An Epic Introduction
09/19/2014 - and September 20, 21, 2014
Gabriela Lena Frank: Karnavalingo
Sergei Rachmaninoff: Piano Concerto No. 2 in C Minor, Op. 18
Richard Strauss: Ein Heldenleben, Op. 40
André Watts (piano)
Houston Symphony, Andrés Orozco-Estrada (conductor)
Andrés Orozco-Estrada has officially arrived, and his first subscription concert at the Houston Symphony’s fifteenth music director was an unqualified success. Injecting the traditional overture-concerto-symphony format with a world première and energetic perspectives on repertoire staples, the charisma emanating from the podium made one want to come back to Jones Hall again and again to see the potential of this powerful partnership develop.
G. L. Frank (© Sabina Frank)
The evening began with an engaging conversation between Gabriela Lena Frank and Orozco-Estrada. Ms. Frank charmed with descriptions of her new work’s influences, citing her Peruvian heritage and singing rhythms from coastal South American dances. While her introduction was delightfully upbeat, Karnavalingo itself was surprisingly dark and brooding. There were plentiful colors and rhythms, as expected, but the piece was caught in a state of perpetual introduction. It never became clear what was primary and what was subsidiary. None of the many attractive ideas ever took root and developed into a true, rhythmic dance in the way they would in works by other “musical anthropologists” (and self-professed influences on Ms. Frank) such as Bartók and Ginastera. This isn’t to say that we wanted a simple imitation of, for example, the “Danza final” from Estancia, but the overall structure came across as overly episodic and excessively ornate. Orozco-Estrada intimated that all future seasons would open with new music, and one hopes that this promise holds. It will be a pleasure to hear more from Ms. Frank in her three-year tenure as the orchestra’s composer-in-residence.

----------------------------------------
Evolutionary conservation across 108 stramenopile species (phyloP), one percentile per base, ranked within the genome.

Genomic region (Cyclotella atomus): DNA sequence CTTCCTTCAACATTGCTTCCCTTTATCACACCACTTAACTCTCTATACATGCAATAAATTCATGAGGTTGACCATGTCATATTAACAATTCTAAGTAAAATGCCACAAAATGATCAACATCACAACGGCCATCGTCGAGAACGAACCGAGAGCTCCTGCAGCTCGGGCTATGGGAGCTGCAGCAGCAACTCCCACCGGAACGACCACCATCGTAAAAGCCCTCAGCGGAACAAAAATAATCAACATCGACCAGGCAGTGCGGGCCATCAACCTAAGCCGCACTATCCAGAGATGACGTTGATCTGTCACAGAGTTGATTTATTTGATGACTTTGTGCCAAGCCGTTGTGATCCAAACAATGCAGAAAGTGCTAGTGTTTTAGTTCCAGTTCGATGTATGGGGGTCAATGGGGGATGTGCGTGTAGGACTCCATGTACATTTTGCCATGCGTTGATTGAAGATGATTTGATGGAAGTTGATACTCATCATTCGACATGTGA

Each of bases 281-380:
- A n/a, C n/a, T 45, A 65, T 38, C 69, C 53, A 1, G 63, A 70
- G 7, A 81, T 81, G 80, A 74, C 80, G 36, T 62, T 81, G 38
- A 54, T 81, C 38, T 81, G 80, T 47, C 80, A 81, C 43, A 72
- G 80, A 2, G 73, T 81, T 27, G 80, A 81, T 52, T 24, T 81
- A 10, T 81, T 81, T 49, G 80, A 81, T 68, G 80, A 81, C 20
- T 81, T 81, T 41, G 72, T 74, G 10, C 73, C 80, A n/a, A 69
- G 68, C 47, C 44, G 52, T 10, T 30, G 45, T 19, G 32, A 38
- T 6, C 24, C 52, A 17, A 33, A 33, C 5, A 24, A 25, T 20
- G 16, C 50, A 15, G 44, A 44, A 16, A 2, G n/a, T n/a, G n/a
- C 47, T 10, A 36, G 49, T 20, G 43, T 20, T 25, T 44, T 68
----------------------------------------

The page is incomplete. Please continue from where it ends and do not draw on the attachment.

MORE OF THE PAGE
A. Watts (© Steve J. Sherman )
André Watts’ pianism is always something to look forward to, and he brought musical authority to his performance of Rachmaninoff’s masterful Second Concerto. The opening chords emerged from an ethereal distance, and the main melody in the strings was delivered with a notably richer, darker tone than we’ve heard from the orchestra in a while. If the opening movement contained a few shake-ups on the keyboard, Mr. Watts’ account of the second movement was spot-on, and by the finale his technical command was flawless. Orozco-Estrada was an excellent accompanist, perfectly matching Watts’ subtle but constant rubato. There is a bevy of new associate principals in the orchestra, and they are excellent additions: flutist Matthew Roitstein and hornist Robert Johnson were especially fine in their solo passages.
A. Orozco-Estrada (© Werner Kmetitsch)
After intermission, Orozco-Estrada continued to impress from the podium in a sweeping, bold and assertive reading of Ein Heldenleben. This mammoth musical autobiography is, like Karnavalingo, abundant with ideas, but Strauss has plenty of time to examine and develop them all and focuses on the hero’s main motive, leaving little doubt as to what is important in the work’s motivic hierarchy.
The Houston Symphony has always impressed in this piece, but Orozco-Estrada seemed to add extra energy and propulsion to the performance. Heroic unison horn lines, bellicose off- and onstage trumpet affronts, and judgmental tuba parallels were excellent throughout. The woodwinds cackled their adversarial counterpoint with razor-like precision, while the strings offered dazzling agility and sweep. Individual solos also impressed, especially Frank Huang’s impeccable portrayal of the hero’s companion and William VerMeulen’s velveteen solo horn contributions in the work’s closing minutes.
Marcus Karl Maroney